10. I can only reflect on my own experience, but would appreciate your view!

    When you first started with the firm your with was it a fantastic place to work at staffed with wonderful people?

    Mine was and it’s been such a shame to see these money making managers screw up a profitable firm that was a joy to work for into an unprofitable firm that is hell on earth to work for!


  11. @Greg I hope to save too from the pension, but that’s largely because of the extra savings that will pay an income to roughly match it. I have 24 years in mine, a similar accrued number of years 😉

    @Jay Yes, the experience was like yours. I applied to join the Firm because it was a leading research and development facility for The Firm. Two things changed over the intervening years. On was that technical developments in the nature of The Firm’s business meant it needed to do a lot less fundamental innovation, and after the 1990s it really began to buy in technical innovation. In the early years I learned so much from people who were in some cases leading lights in their field, with strings of fundamental research publications to their name.

    That change, though regrettable for me and job satisfaction, was fair enough. A business that doesn’t adapt to changes in its setting is doomed. In that respect it sounds differnt from your experience, where it appears the strategy has gone bad.

    However, the issue I really have with work is the nasty nature of the performance management system, which wrings any residual joy and job satisfaction from work, turning it into a revolting paint-by-numbers operation, where you have to clock up irrelevant points to avoid being hammered in the levelling bunfight. IMO metrics are buggering up the nature of a lot of knowledge work nowadays by turning it into a Taylorist nightmare.


  12. With over 23 years in the University system I saw it go from a poorly paid job with all the expected perks, to a half-reasonably paid job with all the perks gone. Students became customers, lecturers became teachers, and we entered an age of litigation where the weaker (rich-parented) student actually tries to sue for “not being taught properly”. At the beginning of my stint the 3 grade A “A-level” students could still ask you questions that made you think – at the end of the 23 years an A* student was about “O-level” standard from my time. If this downward trend continues we will end up with a country full of young people with a degree and no chance of getting a job as they don’t actually know any of the basics. What am I saying – we’re already there 😦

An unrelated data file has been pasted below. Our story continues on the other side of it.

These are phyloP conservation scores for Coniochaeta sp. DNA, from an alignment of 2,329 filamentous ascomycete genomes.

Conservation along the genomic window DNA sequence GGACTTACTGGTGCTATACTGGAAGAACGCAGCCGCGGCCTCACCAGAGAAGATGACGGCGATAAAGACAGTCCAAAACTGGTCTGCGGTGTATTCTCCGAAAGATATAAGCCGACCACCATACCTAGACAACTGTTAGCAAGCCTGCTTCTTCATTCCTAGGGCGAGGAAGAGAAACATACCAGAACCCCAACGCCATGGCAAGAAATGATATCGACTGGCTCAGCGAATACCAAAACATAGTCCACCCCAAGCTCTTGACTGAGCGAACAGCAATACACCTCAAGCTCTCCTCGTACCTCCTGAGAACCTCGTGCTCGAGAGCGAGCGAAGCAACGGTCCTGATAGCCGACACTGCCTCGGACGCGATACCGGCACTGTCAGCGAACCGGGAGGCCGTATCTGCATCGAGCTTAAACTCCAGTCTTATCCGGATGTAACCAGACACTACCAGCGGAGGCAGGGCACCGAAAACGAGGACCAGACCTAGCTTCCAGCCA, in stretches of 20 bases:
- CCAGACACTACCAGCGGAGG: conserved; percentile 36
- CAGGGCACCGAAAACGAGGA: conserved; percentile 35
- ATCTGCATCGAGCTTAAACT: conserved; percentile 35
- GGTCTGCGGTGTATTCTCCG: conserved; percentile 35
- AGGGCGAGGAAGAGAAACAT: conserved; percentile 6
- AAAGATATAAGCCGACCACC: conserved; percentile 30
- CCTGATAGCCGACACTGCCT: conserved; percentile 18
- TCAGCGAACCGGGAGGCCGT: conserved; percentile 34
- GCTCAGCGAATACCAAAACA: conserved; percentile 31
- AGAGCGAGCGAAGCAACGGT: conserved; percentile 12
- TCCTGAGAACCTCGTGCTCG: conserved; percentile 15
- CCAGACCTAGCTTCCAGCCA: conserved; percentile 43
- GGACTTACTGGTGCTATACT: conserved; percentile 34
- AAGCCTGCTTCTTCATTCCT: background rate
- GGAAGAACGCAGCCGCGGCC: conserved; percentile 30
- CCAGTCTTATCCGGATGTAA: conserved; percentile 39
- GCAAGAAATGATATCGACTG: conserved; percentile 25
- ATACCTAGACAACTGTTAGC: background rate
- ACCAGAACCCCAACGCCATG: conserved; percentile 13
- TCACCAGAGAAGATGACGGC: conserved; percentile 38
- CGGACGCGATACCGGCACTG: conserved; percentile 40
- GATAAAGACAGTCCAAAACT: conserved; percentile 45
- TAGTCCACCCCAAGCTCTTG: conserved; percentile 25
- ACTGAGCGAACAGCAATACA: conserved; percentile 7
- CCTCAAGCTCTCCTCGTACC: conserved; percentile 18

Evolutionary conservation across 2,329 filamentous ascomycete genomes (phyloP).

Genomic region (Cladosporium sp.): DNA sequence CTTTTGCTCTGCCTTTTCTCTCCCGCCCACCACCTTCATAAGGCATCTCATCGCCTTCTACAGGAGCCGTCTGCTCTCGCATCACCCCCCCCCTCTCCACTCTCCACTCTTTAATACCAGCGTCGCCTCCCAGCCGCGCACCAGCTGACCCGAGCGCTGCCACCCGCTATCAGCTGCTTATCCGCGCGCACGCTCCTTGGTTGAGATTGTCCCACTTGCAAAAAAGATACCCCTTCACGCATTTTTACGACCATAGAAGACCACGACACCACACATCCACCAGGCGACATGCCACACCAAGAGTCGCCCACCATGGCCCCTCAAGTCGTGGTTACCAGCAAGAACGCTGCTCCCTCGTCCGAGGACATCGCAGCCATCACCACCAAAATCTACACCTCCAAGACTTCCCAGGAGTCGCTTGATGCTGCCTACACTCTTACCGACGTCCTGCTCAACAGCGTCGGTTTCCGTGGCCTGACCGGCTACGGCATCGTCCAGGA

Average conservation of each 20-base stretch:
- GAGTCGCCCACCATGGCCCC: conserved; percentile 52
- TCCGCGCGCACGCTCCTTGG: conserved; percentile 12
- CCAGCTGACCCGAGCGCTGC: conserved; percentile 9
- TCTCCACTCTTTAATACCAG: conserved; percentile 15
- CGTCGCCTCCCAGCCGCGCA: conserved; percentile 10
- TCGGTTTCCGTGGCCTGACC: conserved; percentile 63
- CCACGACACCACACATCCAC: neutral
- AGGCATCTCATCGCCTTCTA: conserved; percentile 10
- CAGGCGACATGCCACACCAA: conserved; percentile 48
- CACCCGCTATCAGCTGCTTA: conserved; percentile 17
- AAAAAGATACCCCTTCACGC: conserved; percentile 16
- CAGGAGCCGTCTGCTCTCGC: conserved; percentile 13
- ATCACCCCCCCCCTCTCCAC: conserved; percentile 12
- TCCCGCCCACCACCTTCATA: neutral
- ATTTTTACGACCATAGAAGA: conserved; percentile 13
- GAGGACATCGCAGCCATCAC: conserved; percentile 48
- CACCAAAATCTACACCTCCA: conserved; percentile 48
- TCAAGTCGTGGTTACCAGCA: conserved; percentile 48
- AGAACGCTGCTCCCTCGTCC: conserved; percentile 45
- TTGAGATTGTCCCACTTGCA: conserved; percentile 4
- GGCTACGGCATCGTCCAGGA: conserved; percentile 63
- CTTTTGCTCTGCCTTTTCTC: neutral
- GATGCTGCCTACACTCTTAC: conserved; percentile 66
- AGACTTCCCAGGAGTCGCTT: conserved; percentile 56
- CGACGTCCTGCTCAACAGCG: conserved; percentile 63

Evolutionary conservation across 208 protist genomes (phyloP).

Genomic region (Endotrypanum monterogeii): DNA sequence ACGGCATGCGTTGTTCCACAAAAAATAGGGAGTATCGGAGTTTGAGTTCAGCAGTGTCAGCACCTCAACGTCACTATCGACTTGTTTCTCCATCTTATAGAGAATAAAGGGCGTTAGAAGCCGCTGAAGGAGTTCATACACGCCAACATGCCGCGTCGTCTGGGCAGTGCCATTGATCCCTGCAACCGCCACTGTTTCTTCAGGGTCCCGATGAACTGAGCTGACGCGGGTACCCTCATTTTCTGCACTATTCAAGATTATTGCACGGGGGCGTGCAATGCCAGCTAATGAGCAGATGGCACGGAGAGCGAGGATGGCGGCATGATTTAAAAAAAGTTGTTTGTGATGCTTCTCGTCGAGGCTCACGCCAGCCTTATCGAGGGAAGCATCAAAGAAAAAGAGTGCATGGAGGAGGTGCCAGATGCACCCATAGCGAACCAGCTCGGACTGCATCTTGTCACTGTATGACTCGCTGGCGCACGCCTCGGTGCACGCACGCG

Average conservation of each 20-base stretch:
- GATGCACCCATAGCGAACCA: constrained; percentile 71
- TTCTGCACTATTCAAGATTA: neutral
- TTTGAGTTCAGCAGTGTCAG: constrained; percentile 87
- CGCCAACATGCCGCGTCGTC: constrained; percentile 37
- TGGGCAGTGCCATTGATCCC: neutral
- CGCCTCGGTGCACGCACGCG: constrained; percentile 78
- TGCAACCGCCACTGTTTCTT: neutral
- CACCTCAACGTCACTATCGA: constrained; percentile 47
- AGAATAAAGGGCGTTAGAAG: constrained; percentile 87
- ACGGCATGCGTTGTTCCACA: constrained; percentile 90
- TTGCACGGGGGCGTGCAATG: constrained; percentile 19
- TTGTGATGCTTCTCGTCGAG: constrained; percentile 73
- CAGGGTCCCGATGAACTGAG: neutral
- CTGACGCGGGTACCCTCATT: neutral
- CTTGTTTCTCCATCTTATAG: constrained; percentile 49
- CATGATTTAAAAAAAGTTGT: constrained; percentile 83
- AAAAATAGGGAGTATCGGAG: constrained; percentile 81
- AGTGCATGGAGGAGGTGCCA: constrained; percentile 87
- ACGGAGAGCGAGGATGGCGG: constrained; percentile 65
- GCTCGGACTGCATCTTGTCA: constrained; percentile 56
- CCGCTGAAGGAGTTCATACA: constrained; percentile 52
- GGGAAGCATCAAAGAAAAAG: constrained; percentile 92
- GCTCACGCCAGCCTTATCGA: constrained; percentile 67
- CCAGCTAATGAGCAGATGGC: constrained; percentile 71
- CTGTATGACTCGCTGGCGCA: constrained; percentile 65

13. Your list of exclusions is very notable Ermine!

    I can see why as you are nearing FI or have such a strong urge to pull the plug as quickly as possible then forgoing the holidays would be easy for a few years.

    I’ll have to see about the mobile phone thing though… I am sure I can wangle a cheap £10/month and a £50 phone that does just as much as the latest iThingies.

    Obviously, I still have a mortgage 😦
    I’ll be overpaying some this year though, what with “the markets” still a bit frothy. Luckily we don’t have any other debt to service so that is one down, six to go from your list 🙂


  14. @TFS the holidays were indeed the hardest element to forego while I was still working. In hindsight I probably made a bad call there. I’m talking weekends on the coast, not anything involving air travel.

    One of the costs I did not forego was decent red wine. One could probably easily make the case I drank too much over those years, but I did manage to rack it back after leaving.

    There’s nothing wrong with having a mortgage, indeed you have probably started paying down your mortgage at an earlier stage of life than me 😉

    I did buy an iPod because I had to develop a website and knew zip about mobile optimisation (and Apple seemed the most oddball browser). So I clocked a fail on point 7, although it didn’t cost me anything.

    I overestimated what I would spend after leaving however. The joy of owning my own time and pursuing my own interests is mar more life-enhancing that buying consumer goods. However, it would be rude not to acknowledge a lot of good old-fashioned luck – the markets were extremely kind to me in the crawl out from 2009-2012 although this money is not available to me at the moment, and they were kind to me in my ISA as I managed to diversify across sectors and geography. That was not me being clever – it was opportunities presented to me that I didn’t walk away from. Perhaps it was part of that QE being turned into over-inflated assets; of course what goes up can also come down come the day of reckoning…


  15. Oh! Got the wrong end of the stick about the holidays… In that case then that is living a pretty spartan life. I’m sure it’s all been worth it looking back though?

    I like a glass of red as well but I probably drink paint stripper compared to what you are used to then 🙂

    Web developing as well eh, another string to the bow! Ah the joys of apple! Better go and read that post now as well, sounds like a fun potential rant?!

    Hearing you on that one, good timing indeed and it’s probably a good thing you are underspending just in case that “imminent” crash happens in the next couple of years.